Basejumping is the extreme sport of parachuting from the tops of very tall natural objects or constructions such as cliffs, towers, or buildings. The margin for error in BASE jumping as compared to wingsuit flying or skydiving is much narrower. Once they jump, they have only a few seconds to deploy parachutes packed specially to fill with air quickly.
Correctly spelled, basejumping should be BASE jumping, with the ‘BASE’ being capitalized. It is an acronym for Buildings, Antennae, Spans, and Earth, in other words the sort of things one can jump from via parachute. ‘Earth’ replaces cliffs because BASC jumping doesn’t have the same panache does it? In French it is ‘le base jump’ – which has more panache than ‘saut d’un point fixe’!
The Perrine Bridge over Snake River, Twin Falls, USA is the only manmade location in the United States where so-called BASE jumpers aren’t required to get a special permit for year-round jumps. Here you have a 3-second freefall before pulling the ‘chute during a 486ft descent. zulufan1 posted this video of Perrine Bridge.
Just like any other extreme sport, BASE jumping can result in injuries or even death. Even if you’ve had extensive training, the best gear, perfect weather conditions, and you’re smarter than the rest of the jumpers in your group, you can be injured or killed.
In most of the United States, jumpers often face arrest. The National Park Service doesn’t permit BASE jumping anywhere, including from the monoliths of Yosemite National Park, where six people had died, one of these being a woman who was protesting the ban. An 876-foot bridge over West Virginia’s New River Gorge is open just once a year.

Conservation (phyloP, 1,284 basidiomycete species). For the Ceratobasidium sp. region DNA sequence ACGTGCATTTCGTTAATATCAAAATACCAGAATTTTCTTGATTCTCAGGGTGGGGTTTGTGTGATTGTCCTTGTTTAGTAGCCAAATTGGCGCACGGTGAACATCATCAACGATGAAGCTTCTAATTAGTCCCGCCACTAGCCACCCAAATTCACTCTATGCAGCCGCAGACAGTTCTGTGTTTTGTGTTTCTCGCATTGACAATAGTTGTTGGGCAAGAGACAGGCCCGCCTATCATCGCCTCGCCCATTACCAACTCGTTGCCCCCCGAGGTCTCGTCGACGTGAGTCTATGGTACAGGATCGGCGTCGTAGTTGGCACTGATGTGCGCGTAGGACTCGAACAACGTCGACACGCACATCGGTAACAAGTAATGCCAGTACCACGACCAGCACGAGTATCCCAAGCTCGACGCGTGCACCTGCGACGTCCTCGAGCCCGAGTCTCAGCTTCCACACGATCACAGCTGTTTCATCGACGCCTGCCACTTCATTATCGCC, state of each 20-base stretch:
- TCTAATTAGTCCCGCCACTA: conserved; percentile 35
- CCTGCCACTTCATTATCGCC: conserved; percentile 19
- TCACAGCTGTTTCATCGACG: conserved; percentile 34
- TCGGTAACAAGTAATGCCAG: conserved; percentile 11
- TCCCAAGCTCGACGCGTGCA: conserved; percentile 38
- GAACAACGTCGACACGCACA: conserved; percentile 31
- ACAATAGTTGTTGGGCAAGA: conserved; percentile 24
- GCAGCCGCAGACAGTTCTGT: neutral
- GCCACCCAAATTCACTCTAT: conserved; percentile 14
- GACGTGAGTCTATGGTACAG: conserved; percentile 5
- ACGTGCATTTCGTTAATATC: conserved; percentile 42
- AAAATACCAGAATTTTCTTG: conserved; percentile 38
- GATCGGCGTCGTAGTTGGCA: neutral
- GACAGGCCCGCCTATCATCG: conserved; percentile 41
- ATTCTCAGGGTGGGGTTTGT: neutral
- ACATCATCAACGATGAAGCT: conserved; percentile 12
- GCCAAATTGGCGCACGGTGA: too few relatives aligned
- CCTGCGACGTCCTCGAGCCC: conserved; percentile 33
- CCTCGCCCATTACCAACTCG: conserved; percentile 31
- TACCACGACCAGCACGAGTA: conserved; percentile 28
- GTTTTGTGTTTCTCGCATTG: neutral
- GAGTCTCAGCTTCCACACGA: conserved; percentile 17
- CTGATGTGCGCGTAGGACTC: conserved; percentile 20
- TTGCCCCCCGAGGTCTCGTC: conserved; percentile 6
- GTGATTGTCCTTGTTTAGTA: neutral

Wingsuit flying, on the other hand, is the art of flying the human body through the air using a special jumpsuit, called a wingsuit (or squirrel suit), that shapes the human body into an airfoil which can create lift. The wingsuit creates the airfoil shape with fabric sewn between the legs and under the arms. A wingsuit can be flown from any point that provides sufficient altitude to glide through the air, such as skydiving aircraft or BASE jumping exit points. The flier will deploy a parachute at a planned altitude and unzip the arm wins to they can reach up to the parachute control toggles and fly to a normal skydiving or BASE jumping landing.
Thanks to FRICKMAN for this one and the BASEjumping beside the waterfall.
And I’ll end with an amazing video from ChrisGronski. Just watching it raises your adrenaline levels … nerves of steel those guys must have.
A cautionary tale.
Since 1981, there have been at least 123 BASEjump and wingsuit fatalities around the world, according to the World BASE Fatality List, a Web site maintained by a BASE jumper. Those risks haven’t kept about 1,500 BASE jumpers/wingsuit flyers around the world from making an estimated 40,000 jumps annually, said Martin Tilley, owner of Asylum Designs, an Auburn, Calif. company that makes equipment for BASE jumping. “BASE jumping (and wingsuit flying) is never going to go away,” he said. “You’re never going to eliminate the desire for people to thrust themselves off fixed objects and float safely to earth with the aid of a parachute.”